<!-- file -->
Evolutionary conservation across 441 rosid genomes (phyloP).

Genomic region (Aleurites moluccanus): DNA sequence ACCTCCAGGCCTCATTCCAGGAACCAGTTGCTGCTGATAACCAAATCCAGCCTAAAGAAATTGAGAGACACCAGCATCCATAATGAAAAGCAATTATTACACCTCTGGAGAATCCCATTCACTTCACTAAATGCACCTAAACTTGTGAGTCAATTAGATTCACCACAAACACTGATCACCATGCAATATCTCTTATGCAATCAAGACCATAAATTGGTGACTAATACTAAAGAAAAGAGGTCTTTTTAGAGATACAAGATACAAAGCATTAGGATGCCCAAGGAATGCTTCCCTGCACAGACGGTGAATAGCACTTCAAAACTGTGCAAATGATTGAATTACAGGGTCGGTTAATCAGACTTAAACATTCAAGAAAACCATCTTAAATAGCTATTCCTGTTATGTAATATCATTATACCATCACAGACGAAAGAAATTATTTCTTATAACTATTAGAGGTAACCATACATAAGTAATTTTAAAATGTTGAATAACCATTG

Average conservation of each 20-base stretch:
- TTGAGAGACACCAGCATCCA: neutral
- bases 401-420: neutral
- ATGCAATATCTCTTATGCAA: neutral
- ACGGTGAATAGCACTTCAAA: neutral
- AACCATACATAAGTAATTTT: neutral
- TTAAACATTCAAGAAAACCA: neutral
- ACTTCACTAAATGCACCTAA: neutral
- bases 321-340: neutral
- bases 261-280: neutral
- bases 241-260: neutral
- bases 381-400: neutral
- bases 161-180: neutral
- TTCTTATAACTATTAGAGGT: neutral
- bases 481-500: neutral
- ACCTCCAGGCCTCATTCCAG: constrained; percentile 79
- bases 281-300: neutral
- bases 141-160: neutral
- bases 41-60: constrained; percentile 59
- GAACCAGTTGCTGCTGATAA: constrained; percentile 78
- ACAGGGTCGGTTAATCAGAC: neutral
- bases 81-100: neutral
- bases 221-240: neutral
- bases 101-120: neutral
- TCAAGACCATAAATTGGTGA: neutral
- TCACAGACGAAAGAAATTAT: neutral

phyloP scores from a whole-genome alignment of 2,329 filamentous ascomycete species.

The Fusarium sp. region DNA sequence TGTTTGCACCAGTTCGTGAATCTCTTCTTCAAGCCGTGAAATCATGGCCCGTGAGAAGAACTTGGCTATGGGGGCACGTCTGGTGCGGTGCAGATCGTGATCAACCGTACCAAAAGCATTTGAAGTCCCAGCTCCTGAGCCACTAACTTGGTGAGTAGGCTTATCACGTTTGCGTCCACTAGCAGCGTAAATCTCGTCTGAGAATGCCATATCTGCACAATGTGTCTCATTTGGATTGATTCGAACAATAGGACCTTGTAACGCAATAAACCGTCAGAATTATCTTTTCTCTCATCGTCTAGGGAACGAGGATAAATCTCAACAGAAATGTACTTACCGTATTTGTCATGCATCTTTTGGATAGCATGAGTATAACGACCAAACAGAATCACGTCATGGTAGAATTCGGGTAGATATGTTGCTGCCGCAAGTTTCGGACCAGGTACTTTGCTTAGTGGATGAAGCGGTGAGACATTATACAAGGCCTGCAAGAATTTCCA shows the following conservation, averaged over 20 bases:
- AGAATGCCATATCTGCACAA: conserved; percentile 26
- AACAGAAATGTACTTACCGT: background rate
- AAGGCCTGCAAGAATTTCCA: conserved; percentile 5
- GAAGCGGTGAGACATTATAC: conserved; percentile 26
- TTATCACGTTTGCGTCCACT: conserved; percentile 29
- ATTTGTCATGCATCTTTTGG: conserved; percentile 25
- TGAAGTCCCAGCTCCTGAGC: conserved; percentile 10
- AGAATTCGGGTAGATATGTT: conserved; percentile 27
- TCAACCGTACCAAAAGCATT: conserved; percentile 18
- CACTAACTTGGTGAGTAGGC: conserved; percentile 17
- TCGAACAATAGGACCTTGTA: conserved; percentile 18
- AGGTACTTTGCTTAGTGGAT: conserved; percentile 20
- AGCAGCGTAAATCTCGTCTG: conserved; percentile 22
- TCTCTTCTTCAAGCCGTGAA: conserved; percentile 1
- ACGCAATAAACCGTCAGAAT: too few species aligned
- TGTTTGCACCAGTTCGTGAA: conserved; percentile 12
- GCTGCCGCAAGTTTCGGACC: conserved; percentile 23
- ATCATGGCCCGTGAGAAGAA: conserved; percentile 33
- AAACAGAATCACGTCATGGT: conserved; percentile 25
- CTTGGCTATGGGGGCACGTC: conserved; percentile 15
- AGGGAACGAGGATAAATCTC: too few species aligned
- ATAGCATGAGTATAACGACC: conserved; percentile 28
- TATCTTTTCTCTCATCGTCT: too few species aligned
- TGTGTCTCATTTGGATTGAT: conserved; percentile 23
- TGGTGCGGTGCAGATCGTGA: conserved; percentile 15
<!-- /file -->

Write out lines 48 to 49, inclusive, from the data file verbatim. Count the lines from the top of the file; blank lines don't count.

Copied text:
- ATCATGGCCCGTGAGAAGAA: conserved; percentile 33
- AAACAGAATCACGTCATGGT: conserved; percentile 25